‘Big Blue Bear’ shares goodwill in Savannah

‘Big Blue Bear’ shares goodwill in Savannah

By: David Ibata

A furry, man-sized apparition was seen walking the streets of Savannah, Georgia, recently – not Bigfoot or Sasquatch, but a big blue bear wearing a Salvation Army officer’s hat.

“To be frank, I was tired of bad news and difficult situations and just wanted an afternoon of fun,” said Major Paul Egan of the Savannah Corps.

With the outbreak of the COVID-19 virus, Major Egan could not return the bear costume he had borrowed from Southern Territorial headquarters. So, he put the costume on and went to visit some children – at safe remove for “social distancing,” of course.

“We’d heard about ‘bear hunts’ going on in communities across the nation” – families walk around their neighborhoods, spotting teddy bears put out at people’s homes – “and April 1 was coming up, and I thought, what if the bear went and thanked some of the people doing these things in their communities?”

The Territorial Youth Department in Atlanta had loaned Big Blue Bear – yes, that’s its name – to the Savannah Corps last year for its 10,000 Scoops Challenge, a community ice cream social and fund-raiser. Big Blue came out again for the Red Kettle Kick-Off. The corps intended to return him, one of these days, but one thing led to another and the costume never made it home before the coronavirus pandemic in March shut down nonessential travel in Georgia.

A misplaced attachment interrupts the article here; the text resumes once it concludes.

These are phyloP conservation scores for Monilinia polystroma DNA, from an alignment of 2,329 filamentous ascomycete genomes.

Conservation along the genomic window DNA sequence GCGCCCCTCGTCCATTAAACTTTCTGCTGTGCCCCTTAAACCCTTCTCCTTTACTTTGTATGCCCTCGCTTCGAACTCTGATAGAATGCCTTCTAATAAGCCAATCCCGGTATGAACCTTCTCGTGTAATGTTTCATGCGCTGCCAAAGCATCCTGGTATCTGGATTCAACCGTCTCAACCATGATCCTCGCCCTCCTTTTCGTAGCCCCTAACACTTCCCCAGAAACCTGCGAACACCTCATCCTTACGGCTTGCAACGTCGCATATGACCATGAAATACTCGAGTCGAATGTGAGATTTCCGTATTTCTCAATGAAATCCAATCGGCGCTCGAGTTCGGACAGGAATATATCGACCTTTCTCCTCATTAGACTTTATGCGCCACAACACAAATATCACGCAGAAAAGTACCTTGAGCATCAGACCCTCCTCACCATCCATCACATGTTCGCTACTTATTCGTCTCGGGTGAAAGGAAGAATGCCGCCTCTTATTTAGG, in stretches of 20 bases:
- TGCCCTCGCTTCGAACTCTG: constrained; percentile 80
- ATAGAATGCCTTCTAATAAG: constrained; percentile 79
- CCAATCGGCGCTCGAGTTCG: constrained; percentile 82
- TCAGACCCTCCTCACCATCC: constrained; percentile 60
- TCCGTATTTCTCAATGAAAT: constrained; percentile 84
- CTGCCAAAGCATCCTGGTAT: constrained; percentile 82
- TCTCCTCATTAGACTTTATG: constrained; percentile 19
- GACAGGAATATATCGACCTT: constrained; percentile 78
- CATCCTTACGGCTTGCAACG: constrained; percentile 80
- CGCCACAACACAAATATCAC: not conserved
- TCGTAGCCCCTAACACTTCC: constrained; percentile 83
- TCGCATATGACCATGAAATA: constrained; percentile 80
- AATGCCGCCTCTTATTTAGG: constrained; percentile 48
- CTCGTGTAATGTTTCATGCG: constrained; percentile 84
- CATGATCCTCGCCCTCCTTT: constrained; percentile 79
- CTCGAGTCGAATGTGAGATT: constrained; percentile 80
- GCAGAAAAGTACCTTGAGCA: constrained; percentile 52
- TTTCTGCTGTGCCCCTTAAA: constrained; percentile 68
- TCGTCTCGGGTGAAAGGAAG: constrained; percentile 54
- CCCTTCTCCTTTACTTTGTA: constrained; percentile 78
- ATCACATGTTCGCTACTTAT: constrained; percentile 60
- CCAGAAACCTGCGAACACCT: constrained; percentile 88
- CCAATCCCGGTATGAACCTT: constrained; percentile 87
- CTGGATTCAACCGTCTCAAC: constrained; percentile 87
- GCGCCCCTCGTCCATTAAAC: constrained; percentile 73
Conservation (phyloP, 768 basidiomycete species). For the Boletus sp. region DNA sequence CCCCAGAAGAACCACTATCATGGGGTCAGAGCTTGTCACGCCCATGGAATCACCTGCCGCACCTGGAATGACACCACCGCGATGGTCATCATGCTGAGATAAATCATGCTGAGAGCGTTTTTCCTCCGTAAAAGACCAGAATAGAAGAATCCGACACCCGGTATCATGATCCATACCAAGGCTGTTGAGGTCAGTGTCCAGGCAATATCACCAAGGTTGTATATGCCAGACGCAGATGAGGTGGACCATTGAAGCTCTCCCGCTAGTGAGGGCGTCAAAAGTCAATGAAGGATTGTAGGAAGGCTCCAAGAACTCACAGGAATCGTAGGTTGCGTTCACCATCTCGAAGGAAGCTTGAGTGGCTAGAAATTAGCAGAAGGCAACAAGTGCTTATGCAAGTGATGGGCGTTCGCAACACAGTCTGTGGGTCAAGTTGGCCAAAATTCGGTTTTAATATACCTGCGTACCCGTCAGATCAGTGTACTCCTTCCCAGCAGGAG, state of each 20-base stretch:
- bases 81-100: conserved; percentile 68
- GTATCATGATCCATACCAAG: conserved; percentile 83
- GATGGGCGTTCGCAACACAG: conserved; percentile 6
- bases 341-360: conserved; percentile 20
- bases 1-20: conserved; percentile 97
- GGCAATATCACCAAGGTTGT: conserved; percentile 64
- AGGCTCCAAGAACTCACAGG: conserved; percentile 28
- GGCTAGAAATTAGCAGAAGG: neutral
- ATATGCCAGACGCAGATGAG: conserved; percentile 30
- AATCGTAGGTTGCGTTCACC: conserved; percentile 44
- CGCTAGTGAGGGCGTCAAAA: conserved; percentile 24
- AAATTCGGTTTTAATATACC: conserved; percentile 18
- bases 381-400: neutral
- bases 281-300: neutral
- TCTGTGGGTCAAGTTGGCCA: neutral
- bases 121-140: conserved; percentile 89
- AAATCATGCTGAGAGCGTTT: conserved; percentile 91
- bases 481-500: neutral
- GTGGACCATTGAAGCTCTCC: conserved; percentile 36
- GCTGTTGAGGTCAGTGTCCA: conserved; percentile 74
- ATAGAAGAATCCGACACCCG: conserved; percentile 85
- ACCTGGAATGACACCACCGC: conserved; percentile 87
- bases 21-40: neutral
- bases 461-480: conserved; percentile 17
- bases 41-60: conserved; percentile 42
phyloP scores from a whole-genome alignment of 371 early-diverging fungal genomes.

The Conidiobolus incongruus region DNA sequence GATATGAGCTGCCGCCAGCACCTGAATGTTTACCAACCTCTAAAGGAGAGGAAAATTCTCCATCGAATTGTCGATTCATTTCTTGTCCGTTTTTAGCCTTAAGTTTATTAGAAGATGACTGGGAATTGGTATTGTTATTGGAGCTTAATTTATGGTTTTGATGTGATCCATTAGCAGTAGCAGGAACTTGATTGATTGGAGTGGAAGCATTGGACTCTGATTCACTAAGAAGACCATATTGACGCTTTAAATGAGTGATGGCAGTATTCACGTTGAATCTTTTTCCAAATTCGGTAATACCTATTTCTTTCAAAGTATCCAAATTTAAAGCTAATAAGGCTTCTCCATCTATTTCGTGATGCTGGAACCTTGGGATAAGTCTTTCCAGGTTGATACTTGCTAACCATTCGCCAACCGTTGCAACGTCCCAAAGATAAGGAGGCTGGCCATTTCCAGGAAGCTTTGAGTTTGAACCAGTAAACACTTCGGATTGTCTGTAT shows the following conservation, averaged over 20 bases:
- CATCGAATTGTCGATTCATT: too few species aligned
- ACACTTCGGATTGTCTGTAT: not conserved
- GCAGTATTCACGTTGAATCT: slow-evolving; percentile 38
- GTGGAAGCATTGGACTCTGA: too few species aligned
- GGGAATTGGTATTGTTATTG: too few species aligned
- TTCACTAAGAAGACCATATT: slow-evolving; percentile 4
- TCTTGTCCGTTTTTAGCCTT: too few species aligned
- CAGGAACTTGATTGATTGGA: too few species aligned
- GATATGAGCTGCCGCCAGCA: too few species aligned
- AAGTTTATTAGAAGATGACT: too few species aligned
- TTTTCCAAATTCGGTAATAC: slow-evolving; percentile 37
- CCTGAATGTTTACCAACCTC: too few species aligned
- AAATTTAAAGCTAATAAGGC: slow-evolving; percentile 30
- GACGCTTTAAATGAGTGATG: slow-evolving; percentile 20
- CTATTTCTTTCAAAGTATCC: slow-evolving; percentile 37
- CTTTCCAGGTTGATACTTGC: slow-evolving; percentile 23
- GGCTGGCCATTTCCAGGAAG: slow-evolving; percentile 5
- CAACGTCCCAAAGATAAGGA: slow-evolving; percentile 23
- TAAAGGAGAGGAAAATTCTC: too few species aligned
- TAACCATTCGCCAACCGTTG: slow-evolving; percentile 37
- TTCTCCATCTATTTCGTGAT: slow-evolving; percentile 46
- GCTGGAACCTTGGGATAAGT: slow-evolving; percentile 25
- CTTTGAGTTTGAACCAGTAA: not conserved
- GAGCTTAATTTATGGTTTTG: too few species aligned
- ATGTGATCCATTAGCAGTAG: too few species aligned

The bear has been a children’s celebrity for 20 years, according to Sheila Livingston, territorial Christian education and youth discipleship director. He and Junior Soldier Girl have appeared at youth rallies, summer camps and community events.

“Big Blue Bear is from the International Congress of 2000,” Livingston said. “Junior Soldier Girl is probably five or six years old; we got her for a Junior Soldier event at a commissioning.”

On Wednesday, April 1, Major Egan said, “we walked around the neighborhood between our two buildings, the corps and the shelter. We also went out to the Farmer’s Market truck that parks in front of our building every Wednesday.”

Big Blue waved to families picking up meals provided by the Second Harvest Food Bank while school is out, and to women and children recently moved to a temporary shelter in the corps community center, where they have more space for social distancing (men remain at the main shelter). The bear carried a sign, “Thanks for making this time Bearable,” with the hashtag, #bearhunting.

“When we approached houses and waved at the families inside, they got it pretty quick by the poster we were holding up,” Major Egan said. “They all wanted to get pictures of the bear. We were happy for that. We’re trying to be good in Savannah not to put crowds together, so we’d see one family at a time and made sure everyone kept their distance.”

“One lady thought it was great. She expressed her disappointment to us that her grandkids were quarantined away from her and couldn’t see us.”

What’s next for Big Blue? “Easter will be a real time of disappointment for folks not to be together in large church services,” Major Egan said. “I hope we can bring the bear out again to help people find a way to safely enjoy life.”